4. Moschini M, D’Andrea D, Korn S, et al. Characteristics and clinical significance of histological variants of bladder cancer. Nat Rev Urol. 2017;14(11):651–668. doi:10.1038/nrurol.2017.125

5. Humphrey PA, Moch H, Cubilla AL, et al. The 2016 WHO classification of tumours of the urinary system and male genital organs-part b: prostate and bladder tumours. Eur Urol. 2016;70(1):106–119. doi:10.1016/j.eururo.2016.02.028

6. Moschini M, Dell’Oglio P, Luciano R, et al. and effect of variant histology on oncological outcomes in patients with bladder cancer treated with radical cystectomy. Urol Oncol. 2017;35(6):335–341. doi:10.1016/j.urolonc.2016.12.006

7. Oddens J, Sylvester R, Brausi M, et al. The effect of age on the efficacy of maintenance Bacillus Calmette-Guérin relative to maintenance epirubicin in patients with stage Ta T1 urothelial bladder cancer: results from EORTC genito-urinary group study 30911. Eur Urol. 2014;66(4):694–701. doi:10.1016/j.eururo.2014.05.033

8. Arends TJ, Nativ O, Maffezzini M, et al. of a randomised controlled trial comparing intravesical chemohyperthermia with mitomycin c versus bacillus calmette-guerin for adjuvant treatment of patients with intermediate- and high-risk non-muscle-invasive bladder cancer. Eur Urol. 2016;69(6):1046–1052. doi:10.1016/j.eururo.2016.01.006

9. Abufaraj M, Foerster B, Schernhammer E, et al. urothelial carcinoma of the bladder: a systematic review and meta-analysis of disease characteristics and treatment outcomes. Eur Urol. 2019;75(4):649–658. doi:10.1016/j.eururo.2018.11.052

10. Sui W, Matulay JT, Onyeji IC, et al. treatment patterns and outcomes of sarcomatoid bladder cancer. World J Urol. 2017;35(7):1055–1061. doi:10.1007/s00345-016-1962-8

11. Li Z, Liao H, Tan Z, et al. bladder cancer: a clinico-pathological characterization and treatment analysis. Clin Transl Oncol. 2017;19(10):1217–1224. doi:10.1007/s12094-017-1658-6

12. Wang JK, Boorjian SA, Cheville JC, et al. following radical cystectomy for micropapillary bladder cancer versus pure urothelial carcinoma: a matched cohort analysis. World J Urol. 2012;30(6):801–806. doi:10.1007/s00345-012-0976-0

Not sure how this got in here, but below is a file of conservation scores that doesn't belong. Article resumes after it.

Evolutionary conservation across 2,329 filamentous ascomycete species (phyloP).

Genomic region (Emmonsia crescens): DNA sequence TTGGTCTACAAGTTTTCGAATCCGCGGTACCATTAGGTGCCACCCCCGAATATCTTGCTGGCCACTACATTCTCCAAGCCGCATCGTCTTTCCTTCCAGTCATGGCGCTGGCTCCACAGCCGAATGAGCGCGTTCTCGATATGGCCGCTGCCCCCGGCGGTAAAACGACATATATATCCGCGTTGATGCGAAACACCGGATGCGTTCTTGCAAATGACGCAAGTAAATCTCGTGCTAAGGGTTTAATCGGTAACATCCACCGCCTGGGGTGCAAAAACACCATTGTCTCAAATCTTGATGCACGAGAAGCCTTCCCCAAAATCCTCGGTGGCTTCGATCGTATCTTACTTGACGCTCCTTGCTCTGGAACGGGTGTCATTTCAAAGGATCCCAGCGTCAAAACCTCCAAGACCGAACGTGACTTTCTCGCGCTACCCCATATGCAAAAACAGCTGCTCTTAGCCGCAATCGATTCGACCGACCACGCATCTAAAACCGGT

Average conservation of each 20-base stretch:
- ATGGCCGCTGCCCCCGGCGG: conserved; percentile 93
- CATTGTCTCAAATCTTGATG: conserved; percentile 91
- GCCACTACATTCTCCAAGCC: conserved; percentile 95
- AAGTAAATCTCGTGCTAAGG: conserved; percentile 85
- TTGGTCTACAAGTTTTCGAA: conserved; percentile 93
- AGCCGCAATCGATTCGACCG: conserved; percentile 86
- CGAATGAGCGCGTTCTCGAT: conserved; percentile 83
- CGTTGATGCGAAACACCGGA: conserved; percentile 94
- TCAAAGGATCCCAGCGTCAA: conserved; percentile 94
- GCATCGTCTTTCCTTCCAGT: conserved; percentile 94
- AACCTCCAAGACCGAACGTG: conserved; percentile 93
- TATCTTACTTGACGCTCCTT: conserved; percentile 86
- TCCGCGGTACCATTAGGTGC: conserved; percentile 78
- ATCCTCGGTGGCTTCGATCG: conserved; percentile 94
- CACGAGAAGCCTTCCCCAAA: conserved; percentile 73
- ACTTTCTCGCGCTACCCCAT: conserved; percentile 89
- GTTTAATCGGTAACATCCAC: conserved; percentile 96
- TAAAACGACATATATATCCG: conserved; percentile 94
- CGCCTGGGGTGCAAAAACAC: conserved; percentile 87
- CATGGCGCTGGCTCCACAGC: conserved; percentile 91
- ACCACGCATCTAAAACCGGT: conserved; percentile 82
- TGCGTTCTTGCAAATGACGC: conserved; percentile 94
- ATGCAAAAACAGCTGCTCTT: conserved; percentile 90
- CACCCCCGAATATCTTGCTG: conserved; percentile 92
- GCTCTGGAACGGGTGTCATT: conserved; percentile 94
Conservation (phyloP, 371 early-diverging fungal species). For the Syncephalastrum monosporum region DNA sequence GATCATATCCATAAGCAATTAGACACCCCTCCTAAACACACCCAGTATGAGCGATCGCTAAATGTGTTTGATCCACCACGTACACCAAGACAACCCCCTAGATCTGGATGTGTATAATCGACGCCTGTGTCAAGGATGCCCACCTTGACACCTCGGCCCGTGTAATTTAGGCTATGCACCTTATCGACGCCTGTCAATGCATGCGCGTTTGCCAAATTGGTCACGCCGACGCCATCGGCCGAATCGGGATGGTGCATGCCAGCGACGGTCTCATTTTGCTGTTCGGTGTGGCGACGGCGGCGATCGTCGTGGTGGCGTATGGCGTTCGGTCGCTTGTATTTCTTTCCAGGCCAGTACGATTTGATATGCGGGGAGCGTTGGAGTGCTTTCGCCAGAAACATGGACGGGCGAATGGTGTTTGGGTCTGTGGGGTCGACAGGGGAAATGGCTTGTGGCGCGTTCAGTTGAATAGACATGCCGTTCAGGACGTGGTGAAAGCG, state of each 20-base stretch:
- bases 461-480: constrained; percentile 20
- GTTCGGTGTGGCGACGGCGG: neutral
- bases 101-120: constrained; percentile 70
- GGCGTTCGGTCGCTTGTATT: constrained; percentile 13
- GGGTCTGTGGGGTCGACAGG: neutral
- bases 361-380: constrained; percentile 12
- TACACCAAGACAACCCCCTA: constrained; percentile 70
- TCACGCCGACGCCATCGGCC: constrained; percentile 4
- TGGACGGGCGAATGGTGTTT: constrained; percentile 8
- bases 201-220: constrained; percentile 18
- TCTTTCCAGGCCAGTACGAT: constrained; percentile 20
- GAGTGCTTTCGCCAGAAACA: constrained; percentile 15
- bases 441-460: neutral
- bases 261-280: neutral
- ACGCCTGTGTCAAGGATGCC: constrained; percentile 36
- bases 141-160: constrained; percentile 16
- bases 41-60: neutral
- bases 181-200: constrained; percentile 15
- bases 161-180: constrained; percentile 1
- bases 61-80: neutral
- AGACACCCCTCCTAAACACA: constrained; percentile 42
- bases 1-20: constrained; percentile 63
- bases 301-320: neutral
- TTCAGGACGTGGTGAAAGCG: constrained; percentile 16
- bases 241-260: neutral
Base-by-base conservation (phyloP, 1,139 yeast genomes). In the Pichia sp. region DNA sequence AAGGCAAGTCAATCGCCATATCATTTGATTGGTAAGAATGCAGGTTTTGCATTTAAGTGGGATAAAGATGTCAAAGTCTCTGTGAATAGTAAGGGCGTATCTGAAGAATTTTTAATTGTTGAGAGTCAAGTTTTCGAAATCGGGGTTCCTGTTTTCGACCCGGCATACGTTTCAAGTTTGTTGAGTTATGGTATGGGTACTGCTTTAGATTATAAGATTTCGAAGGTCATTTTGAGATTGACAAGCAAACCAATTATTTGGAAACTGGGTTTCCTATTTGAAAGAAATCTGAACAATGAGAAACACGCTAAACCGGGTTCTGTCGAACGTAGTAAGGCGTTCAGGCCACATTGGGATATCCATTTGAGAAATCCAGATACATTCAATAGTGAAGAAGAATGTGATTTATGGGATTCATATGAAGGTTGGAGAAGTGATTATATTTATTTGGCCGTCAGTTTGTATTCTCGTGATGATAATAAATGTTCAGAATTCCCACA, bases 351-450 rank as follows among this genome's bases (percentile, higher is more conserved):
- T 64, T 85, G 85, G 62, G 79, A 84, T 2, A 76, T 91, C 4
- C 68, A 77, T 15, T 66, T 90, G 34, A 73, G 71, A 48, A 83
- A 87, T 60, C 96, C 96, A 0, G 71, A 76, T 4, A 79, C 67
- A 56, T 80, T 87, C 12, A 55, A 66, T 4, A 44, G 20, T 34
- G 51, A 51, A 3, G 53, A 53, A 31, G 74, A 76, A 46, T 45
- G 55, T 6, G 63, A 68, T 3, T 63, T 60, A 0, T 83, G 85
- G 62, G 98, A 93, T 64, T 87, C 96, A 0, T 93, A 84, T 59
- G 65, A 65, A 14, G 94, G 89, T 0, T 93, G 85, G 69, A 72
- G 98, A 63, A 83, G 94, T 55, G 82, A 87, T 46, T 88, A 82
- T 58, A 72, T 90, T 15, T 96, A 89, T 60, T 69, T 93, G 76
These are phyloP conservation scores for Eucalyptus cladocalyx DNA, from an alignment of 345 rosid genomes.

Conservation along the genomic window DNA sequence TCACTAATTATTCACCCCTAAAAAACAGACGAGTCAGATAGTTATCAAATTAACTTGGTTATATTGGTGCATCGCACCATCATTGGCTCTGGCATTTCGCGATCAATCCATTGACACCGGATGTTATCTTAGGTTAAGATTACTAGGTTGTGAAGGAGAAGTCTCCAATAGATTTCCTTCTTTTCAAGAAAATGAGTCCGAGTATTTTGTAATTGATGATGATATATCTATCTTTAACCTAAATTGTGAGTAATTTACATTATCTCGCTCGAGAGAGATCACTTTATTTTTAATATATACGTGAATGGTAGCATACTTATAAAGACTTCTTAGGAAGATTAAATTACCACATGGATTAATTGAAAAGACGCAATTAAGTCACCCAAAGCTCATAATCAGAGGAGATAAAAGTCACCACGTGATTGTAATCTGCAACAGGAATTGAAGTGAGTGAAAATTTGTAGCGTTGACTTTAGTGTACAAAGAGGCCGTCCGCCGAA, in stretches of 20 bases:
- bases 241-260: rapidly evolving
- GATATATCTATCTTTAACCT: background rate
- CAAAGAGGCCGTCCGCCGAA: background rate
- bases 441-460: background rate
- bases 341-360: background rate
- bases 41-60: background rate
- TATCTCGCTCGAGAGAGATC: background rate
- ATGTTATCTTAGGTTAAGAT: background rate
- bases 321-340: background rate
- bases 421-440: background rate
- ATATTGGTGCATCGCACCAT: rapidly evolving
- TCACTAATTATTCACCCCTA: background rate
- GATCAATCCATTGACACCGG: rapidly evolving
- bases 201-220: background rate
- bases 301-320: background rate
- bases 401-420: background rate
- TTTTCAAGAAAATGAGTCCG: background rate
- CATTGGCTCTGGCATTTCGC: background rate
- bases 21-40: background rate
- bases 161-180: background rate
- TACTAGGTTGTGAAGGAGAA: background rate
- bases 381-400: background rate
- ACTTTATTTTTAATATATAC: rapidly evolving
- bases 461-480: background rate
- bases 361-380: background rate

13. Kaimakliotis HZ, Monn MF, Cary KC, et al. Plasmacytoid variant urothelial bladder cancer: is it time to update the treatment paradigm? Urol Oncol. 2014;32(6):833–838. doi:10.1016/j.urolonc.2014.03.008

14. Amin MB. AJCC Cancer Staging Manual 8th Edition. 2016;105(10):1402–1412.

15. Genitsch V, Kolloa A, Vandekerkhove G, et al. Morphologic and genomic characterization of urothelial to sarcomatoid transition in muscle-invasive bladder cancer. Urol Oncol. 2019;37(9):e19–e29. doi:10.1016/j.urolonc.2019.06.021

16. Porten SP, Willis D, Kamat AM. Variant histology: role in management and prognosis of nonmuscle invasive bladder cancer. Curr OpinUro. 2014;l24(5):517–523. doi:10.1097/MOU.0000000000000089

17. Kamat AM, Gee JR, Dinney CPN, et al. The case for early cystectomy in the treatment of nonmuscle invasive micropapillary bladder carcinoma. J Uro. 2006;175(3Pt1):881–885. doi:10.1016/S0022-5347(05)00423-4

18. Berg S, D’Andrea D, Vetterlein MW, et al. of adjuvant chemotherapy in patients with adverse features and variant histology at radical cystectomy for muscle-invasive carcinoma of the bladder: does histologic subtype matter? Cancer. 2019;125(9):1449–1458. doi:10.1002/cncr.31952

19. Hikmat A, George J. Updates on the Genomics of Bladder Cancer and Novel Molecular Taxonomy. Adv Anat Pathol. 2020;27(1):36–43. doi:10.1097/PAP.0000000000000252